*Bartlett’s spelling

Bartlett owned over 2,000 acres, 640 of which comprised the fruit farm. He did not live here, but hired a superintendent to manage the farm, which grew citrus, pecans, olives and date palms. Eventually grapes and dairy cows were added. The farm changed hands several times until it became a commercial dairy in 1927 at the hands of Richard W. Smith. Eventually Smith’s descendants sold 80 acres of the ranch to the city of Glendale, which set aside the area that includes historic buildings as a park. The city began restoring the buildings on the site in the late 1970s and the historic ranch was added to the National Register of Historic Places in 1980.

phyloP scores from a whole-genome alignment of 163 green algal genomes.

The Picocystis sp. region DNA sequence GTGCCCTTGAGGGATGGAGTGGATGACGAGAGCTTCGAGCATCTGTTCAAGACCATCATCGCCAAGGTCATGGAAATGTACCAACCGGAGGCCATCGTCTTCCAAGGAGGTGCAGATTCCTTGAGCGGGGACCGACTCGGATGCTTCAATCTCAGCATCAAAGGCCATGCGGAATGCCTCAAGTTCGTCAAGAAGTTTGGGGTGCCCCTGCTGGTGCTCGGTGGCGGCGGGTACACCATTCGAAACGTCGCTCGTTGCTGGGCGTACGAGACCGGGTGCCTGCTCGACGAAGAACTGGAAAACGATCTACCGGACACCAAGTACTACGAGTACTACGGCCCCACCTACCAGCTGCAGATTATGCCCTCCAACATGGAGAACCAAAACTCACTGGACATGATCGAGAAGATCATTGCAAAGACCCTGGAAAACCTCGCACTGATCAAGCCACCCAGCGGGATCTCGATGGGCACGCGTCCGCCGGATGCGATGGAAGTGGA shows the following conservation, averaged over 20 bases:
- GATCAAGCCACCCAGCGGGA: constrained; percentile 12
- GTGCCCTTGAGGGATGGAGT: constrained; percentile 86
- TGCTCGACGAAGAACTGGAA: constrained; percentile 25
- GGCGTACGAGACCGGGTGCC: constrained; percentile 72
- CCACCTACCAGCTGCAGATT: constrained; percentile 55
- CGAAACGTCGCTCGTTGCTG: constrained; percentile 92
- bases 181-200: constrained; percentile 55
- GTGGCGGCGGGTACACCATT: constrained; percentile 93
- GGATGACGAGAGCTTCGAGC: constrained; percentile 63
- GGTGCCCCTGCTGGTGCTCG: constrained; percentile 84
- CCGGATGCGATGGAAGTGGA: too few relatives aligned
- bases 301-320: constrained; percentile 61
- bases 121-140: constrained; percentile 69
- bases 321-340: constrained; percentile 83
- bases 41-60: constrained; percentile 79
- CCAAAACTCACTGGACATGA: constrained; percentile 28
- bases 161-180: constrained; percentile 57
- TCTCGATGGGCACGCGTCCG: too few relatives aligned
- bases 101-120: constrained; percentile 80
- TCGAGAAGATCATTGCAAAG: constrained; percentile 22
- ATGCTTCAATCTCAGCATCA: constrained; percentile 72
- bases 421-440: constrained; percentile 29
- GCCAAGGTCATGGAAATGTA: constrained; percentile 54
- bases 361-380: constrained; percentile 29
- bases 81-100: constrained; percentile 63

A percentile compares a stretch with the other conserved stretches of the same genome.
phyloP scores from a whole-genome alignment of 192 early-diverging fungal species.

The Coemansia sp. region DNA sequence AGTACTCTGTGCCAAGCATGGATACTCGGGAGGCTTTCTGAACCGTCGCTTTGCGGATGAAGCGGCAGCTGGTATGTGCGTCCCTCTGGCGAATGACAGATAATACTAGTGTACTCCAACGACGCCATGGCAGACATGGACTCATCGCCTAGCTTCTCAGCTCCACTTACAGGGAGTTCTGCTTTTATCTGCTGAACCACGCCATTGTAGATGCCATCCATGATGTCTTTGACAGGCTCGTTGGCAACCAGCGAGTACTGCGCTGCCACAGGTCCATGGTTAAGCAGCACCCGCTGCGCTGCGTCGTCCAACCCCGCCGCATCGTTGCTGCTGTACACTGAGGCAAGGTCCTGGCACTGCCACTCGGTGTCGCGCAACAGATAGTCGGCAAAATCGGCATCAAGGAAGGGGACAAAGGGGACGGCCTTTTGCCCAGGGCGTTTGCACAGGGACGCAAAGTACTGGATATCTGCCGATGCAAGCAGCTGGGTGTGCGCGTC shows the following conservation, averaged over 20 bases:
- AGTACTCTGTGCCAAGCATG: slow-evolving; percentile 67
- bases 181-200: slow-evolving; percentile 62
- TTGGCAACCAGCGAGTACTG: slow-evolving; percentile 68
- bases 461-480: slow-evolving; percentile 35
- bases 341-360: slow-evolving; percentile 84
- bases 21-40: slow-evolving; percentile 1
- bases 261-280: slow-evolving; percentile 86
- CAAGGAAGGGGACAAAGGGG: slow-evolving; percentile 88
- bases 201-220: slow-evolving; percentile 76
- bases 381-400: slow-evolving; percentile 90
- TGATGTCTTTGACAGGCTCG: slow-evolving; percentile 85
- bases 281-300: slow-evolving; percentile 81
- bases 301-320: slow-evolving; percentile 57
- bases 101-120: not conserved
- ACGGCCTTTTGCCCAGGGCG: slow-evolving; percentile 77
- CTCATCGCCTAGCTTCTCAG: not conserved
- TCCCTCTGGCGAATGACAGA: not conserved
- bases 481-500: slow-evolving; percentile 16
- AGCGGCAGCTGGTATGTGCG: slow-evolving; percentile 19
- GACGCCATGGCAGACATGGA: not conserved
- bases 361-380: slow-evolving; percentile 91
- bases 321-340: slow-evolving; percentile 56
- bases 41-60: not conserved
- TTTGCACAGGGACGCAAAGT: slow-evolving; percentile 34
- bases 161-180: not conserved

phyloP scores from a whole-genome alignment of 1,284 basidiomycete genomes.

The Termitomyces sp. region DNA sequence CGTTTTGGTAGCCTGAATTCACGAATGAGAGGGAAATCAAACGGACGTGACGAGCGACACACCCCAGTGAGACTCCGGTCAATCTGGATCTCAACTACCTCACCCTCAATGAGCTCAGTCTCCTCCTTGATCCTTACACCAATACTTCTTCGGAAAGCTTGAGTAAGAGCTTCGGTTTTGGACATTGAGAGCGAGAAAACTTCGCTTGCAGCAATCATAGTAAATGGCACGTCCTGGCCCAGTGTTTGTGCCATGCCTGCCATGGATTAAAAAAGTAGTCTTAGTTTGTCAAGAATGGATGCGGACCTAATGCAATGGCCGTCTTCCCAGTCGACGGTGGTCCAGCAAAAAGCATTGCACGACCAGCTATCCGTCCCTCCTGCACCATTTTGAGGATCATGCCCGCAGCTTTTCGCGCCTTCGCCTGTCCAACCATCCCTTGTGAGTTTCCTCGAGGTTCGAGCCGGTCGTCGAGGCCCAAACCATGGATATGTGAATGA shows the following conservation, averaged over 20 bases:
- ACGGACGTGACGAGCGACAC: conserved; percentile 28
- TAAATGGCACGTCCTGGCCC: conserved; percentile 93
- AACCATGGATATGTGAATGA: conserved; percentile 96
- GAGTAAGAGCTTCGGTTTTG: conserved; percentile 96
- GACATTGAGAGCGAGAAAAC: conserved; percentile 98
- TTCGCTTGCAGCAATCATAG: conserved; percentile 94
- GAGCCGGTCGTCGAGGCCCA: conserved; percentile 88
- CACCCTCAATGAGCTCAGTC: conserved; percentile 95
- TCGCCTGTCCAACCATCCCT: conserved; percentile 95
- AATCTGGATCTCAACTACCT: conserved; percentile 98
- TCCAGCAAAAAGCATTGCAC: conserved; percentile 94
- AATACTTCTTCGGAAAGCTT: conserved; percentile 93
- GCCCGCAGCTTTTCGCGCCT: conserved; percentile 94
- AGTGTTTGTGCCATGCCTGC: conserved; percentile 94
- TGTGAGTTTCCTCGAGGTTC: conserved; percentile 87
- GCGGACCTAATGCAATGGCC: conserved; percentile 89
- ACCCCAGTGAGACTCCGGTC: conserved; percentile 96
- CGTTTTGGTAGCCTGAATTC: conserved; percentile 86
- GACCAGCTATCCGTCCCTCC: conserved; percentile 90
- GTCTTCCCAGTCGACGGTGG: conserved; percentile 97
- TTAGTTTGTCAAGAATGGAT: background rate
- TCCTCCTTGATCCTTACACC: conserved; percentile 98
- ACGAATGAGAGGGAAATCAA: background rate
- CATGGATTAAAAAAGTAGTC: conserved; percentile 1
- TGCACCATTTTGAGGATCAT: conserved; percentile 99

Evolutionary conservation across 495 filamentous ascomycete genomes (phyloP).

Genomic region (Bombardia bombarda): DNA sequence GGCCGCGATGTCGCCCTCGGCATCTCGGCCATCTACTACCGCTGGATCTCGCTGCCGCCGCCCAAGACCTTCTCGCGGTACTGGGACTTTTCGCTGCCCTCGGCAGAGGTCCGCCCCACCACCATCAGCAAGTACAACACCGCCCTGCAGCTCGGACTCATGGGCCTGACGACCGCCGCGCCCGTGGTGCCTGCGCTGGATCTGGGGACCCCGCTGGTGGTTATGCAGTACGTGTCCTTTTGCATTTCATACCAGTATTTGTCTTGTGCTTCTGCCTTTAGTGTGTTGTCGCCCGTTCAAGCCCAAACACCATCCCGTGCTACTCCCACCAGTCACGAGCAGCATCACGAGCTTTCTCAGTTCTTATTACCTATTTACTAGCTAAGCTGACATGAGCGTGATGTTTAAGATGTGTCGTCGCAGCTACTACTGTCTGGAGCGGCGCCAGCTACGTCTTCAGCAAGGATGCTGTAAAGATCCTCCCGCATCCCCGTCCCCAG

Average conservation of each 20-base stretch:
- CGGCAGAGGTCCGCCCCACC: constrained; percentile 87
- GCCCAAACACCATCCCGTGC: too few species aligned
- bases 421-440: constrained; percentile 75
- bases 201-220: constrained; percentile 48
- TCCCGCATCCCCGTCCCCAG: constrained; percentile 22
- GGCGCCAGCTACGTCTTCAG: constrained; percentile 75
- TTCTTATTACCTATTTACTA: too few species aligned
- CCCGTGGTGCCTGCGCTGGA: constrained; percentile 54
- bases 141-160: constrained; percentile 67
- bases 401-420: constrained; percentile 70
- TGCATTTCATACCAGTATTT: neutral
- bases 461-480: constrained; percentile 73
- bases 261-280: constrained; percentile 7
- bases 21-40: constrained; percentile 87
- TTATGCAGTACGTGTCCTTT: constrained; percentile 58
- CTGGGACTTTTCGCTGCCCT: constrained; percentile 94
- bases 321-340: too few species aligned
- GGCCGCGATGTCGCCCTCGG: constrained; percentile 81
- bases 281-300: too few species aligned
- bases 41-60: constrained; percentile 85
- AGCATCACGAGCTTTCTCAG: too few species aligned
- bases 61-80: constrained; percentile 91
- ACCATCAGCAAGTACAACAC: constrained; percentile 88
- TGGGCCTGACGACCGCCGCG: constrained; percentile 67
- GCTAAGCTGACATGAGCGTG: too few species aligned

The first building on the site is the Adobe House. It was built in 1887 as the home of the farm’s superintendent. Originally the adobe bricks were exposed to the elements, but sometime before 1930 it was covered in plaster and remains this way today. The wood-frame addition was also added later.

The large, rectangular brick building was purpose built in 1891 as a fruit packing shed. Once fruit was no longer the main product of the farm, it was used for tools and grain storage. The veranda is a reconstruction but all the other exterior features are original.